Your choice of beans (black beans, refried beans, chickpeas, etc.)Your choice of protein seasoned with taco seasoning (recipe above) (chicken, ground turkey, ground beef, tofu)

You will heat up the small container of rice and protein at work.  If you are using something like grilled chicken, you can add it to the salad container if you prefer to eat it cold.  Add the heated rice and beans/protein to your salad.  Mix the salad to incorporate the wet ingredients at the bottom of your container, watch the cheese melt into your rice, and enjoy!  Add a squeeze of lime, if you like!  For a treat, pack some tortilla chips to go with your salad.

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Bon appetit!

Happy 4th of July!

Happy 4th of July!  Hope you had a nice BBQ and celebrated with fireworks, family, and friends.

Fattoush salad with kale

Fattoush salad with kale

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Grilled potatoes seasoned with merquen

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Grilled sweet corn (white corn with blue kernels, heirloom variety?–from a co-worker’s garden)


Grilled mini trumpet mushrooms and green bell peppers

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Korean style spicy baby back ribs

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Teriyaki chicken wings

Bon appetit!

The May garden 2015

As I walked through the May garden this morning, a song from nursery school popped into my head.  See if you can guess the song …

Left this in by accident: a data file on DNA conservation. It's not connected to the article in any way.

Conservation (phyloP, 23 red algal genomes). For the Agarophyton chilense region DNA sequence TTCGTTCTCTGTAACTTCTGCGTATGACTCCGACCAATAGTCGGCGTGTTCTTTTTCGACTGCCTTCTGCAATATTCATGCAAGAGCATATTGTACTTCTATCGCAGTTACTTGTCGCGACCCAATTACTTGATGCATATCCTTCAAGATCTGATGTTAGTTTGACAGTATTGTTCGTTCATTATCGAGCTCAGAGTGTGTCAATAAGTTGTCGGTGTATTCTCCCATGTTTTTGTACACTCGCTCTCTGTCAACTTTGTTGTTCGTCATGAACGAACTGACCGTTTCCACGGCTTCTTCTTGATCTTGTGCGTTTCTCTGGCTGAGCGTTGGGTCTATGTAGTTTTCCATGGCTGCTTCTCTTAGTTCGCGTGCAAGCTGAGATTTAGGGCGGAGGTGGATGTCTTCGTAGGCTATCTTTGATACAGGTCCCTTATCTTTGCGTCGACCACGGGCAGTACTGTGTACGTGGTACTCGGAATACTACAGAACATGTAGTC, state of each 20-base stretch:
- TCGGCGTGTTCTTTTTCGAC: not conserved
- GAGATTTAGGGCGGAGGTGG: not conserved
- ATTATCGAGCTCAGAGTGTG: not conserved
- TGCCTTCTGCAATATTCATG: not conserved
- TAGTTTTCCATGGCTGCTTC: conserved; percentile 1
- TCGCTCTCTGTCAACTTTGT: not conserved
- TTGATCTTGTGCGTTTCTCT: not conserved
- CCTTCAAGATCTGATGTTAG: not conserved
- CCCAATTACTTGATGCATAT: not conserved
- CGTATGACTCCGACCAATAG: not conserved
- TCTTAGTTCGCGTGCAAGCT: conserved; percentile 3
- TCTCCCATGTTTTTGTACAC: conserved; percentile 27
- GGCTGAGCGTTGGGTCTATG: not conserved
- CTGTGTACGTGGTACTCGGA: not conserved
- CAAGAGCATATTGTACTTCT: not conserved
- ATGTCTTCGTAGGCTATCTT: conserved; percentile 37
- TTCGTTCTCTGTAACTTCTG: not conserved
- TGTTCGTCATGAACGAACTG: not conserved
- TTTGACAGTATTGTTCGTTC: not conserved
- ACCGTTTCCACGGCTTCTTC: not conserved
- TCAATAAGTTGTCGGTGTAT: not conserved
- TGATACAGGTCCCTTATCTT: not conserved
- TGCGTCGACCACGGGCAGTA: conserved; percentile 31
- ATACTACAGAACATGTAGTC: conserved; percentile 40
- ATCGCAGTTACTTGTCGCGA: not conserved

I can sing a rainbow,” was the inspiration for this post.  The song pops into my head every once in awhile, always at the oddest times, and always when I see an actual rainbow, but I realized I didn’t know anything about its origins.  Did kids in other schools learn the song too?  Do kids still learn the song today?  I looked it up and was surprised to learn not only was it very popular in the UK during the 60s and 70s but there are many more lyrics to the song.  I only ever learned the first few lines and always thought it was just a nursery rhyme!  :)

“Red and Yellow and Pink and Green,
Purple and Orange and Blue.
I can sing a rainbow
sing a rainbow
You can sing a rainbow too …”

And in case you were wondering how we got such colors in our garden, this is how it happened:  ;)

20150220_165656 (Small)I  hope that everyone has a rainbow in their May garden too!

Happy St. Patrick’s Day!  Welcome to our 9th annual Feast of all potatoes!  For the first time in the history of the Feast of all potatoes, I am sharing the feast with you *on* St. Patrick’s Day (a feat that will probably never be repeated)!